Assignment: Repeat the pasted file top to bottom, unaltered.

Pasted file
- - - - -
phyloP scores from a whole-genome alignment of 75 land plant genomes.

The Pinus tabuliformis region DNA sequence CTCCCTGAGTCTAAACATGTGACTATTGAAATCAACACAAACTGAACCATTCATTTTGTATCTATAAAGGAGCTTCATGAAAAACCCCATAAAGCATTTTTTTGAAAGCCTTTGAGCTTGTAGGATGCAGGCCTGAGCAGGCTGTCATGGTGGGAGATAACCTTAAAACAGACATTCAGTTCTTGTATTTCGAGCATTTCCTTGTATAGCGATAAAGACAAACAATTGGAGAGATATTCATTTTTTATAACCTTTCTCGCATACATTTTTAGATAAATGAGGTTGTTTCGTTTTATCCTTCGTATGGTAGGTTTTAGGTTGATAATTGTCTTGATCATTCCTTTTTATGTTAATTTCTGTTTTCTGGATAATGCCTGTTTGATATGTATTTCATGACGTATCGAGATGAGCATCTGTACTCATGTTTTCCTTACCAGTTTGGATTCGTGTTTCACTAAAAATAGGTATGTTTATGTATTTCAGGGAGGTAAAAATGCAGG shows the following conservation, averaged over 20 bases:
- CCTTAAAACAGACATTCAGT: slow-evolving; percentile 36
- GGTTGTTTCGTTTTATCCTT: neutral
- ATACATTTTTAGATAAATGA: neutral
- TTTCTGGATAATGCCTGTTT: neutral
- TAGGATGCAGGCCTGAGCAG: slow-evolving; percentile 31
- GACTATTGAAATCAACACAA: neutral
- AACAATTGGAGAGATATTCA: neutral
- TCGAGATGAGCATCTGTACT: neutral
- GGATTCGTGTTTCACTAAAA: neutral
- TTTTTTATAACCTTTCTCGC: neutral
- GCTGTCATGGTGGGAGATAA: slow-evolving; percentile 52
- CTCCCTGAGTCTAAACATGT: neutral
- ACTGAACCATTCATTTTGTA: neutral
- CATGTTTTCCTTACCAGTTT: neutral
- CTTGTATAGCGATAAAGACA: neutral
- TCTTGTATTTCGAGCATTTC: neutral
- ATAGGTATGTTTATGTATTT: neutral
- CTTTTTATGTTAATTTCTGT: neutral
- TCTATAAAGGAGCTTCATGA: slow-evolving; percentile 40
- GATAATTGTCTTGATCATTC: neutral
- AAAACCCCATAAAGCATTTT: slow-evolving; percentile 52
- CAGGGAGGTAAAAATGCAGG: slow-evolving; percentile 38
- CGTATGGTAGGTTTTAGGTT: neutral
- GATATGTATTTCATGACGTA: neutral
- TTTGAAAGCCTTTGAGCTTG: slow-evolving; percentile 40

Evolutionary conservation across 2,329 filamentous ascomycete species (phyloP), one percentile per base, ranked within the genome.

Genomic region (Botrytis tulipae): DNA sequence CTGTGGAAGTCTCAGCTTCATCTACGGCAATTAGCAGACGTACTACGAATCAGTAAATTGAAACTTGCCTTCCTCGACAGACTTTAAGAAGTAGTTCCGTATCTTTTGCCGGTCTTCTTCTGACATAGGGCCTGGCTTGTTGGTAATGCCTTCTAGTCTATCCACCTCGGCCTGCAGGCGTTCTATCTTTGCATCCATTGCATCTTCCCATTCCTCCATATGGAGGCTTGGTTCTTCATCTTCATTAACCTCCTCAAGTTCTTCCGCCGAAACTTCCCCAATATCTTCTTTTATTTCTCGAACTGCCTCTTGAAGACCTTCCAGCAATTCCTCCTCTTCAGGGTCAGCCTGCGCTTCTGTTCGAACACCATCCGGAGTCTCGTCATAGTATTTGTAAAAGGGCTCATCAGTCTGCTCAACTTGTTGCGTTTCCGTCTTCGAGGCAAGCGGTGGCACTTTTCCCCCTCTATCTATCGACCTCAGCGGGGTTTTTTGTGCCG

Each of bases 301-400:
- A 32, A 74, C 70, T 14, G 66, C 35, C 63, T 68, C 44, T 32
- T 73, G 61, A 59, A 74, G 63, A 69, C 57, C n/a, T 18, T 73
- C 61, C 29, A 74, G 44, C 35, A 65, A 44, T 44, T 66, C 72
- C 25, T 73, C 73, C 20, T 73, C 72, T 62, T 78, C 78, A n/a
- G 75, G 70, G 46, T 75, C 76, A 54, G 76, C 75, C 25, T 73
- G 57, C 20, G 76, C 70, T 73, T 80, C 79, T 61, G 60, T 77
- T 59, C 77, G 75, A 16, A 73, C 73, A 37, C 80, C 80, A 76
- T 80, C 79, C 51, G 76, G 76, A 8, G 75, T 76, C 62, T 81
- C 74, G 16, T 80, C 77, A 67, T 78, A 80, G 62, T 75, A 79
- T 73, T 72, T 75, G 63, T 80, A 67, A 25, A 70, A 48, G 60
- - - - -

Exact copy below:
phyloP scores from a whole-genome alignment of 75 land plant genomes.

The Pinus tabuliformis region DNA sequence CTCCCTGAGTCTAAACATGTGACTATTGAAATCAACACAAACTGAACCATTCATTTTGTATCTATAAAGGAGCTTCATGAAAAACCCCATAAAGCATTTTTTTGAAAGCCTTTGAGCTTGTAGGATGCAGGCCTGAGCAGGCTGTCATGGTGGGAGATAACCTTAAAACAGACATTCAGTTCTTGTATTTCGAGCATTTCCTTGTATAGCGATAAAGACAAACAATTGGAGAGATATTCATTTTTTATAACCTTTCTCGCATACATTTTTAGATAAATGAGGTTGTTTCGTTTTATCCTTCGTATGGTAGGTTTTAGGTTGATAATTGTCTTGATCATTCCTTTTTATGTTAATTTCTGTTTTCTGGATAATGCCTGTTTGATATGTATTTCATGACGTATCGAGATGAGCATCTGTACTCATGTTTTCCTTACCAGTTTGGATTCGTGTTTCACTAAAAATAGGTATGTTTATGTATTTCAGGGAGGTAAAAATGCAGG shows the following conservation, averaged over 20 bases:
- CCTTAAAACAGACATTCAGT: slow-evolving; percentile 36
- GGTTGTTTCGTTTTATCCTT: neutral
- ATACATTTTTAGATAAATGA: neutral
- TTTCTGGATAATGCCTGTTT: neutral
- TAGGATGCAGGCCTGAGCAG: slow-evolving; percentile 31
- GACTATTGAAATCAACACAA: neutral
- AACAATTGGAGAGATATTCA: neutral
- TCGAGATGAGCATCTGTACT: neutral
- GGATTCGTGTTTCACTAAAA: neutral
- TTTTTTATAACCTTTCTCGC: neutral
- GCTGTCATGGTGGGAGATAA: slow-evolving; percentile 52
- CTCCCTGAGTCTAAACATGT: neutral
- ACTGAACCATTCATTTTGTA: neutral
- CATGTTTTCCTTACCAGTTT: neutral
- CTTGTATAGCGATAAAGACA: neutral
- TCTTGTATTTCGAGCATTTC: neutral
- ATAGGTATGTTTATGTATTT: neutral
- CTTTTTATGTTAATTTCTGT: neutral
- TCTATAAAGGAGCTTCATGA: slow-evolving; percentile 40
- GATAATTGTCTTGATCATTC: neutral
- AAAACCCCATAAAGCATTTT: slow-evolving; percentile 52
- CAGGGAGGTAAAAATGCAGG: slow-evolving; percentile 38
- CGTATGGTAGGTTTTAGGTT: neutral
- GATATGTATTTCATGACGTA: neutral
- TTTGAAAGCCTTTGAGCTTG: slow-evolving; percentile 40

Evolutionary conservation across 2,329 filamentous ascomycete species (phyloP), one percentile per base, ranked within the genome.

Genomic region (Botrytis tulipae): DNA sequence CTGTGGAAGTCTCAGCTTCATCTACGGCAATTAGCAGACGTACTACGAATCAGTAAATTGAAACTTGCCTTCCTCGACAGACTTTAAGAAGTAGTTCCGTATCTTTTGCCGGTCTTCTTCTGACATAGGGCCTGGCTTGTTGGTAATGCCTTCTAGTCTATCCACCTCGGCCTGCAGGCGTTCTATCTTTGCATCCATTGCATCTTCCCATTCCTCCATATGGAGGCTTGGTTCTTCATCTTCATTAACCTCCTCAAGTTCTTCCGCCGAAACTTCCCCAATATCTTCTTTTATTTCTCGAACTGCCTCTTGAAGACCTTCCAGCAATTCCTCCTCTTCAGGGTCAGCCTGCGCTTCTGTTCGAACACCATCCGGAGTCTCGTCATAGTATTTGTAAAAGGGCTCATCAGTCTGCTCAACTTGTTGCGTTTCCGTCTTCGAGGCAAGCGGTGGCACTTTTCCCCCTCTATCTATCGACCTCAGCGGGGTTTTTTGTGCCG

Each of bases 301-400:
- A 32, A 74, C 70, T 14, G 66, C 35, C 63, T 68, C 44, T 32
- T 73, G 61, A 59, A 74, G 63, A 69, C 57, C n/a, T 18, T 73
- C 61, C 29, A 74, G 44, C 35, A 65, A 44, T 44, T 66, C 72
- C 25, T 73, C 73, C 20, T 73, C 72, T 62, T 78, C 78, A n/a
- G 75, G 70, G 46, T 75, C 76, A 54, G 76, C 75, C 25, T 73
- G 57, C 20, G 76, C 70, T 73, T 80, C 79, T 61, G 60, T 77
- T 59, C 77, G 75, A 16, A 73, C 73, A 37, C 80, C 80, A 76
- T 80, C 79, C 51, G 76, G 76, A 8, G 75, T 76, C 62, T 81
- C 74, G 16, T 80, C 77, A 67, T 78, A 80, G 62, T 75, A 79
- T 73, T 72, T 75, G 63, T 80, A 67, A 25, A 70, A 48, G 60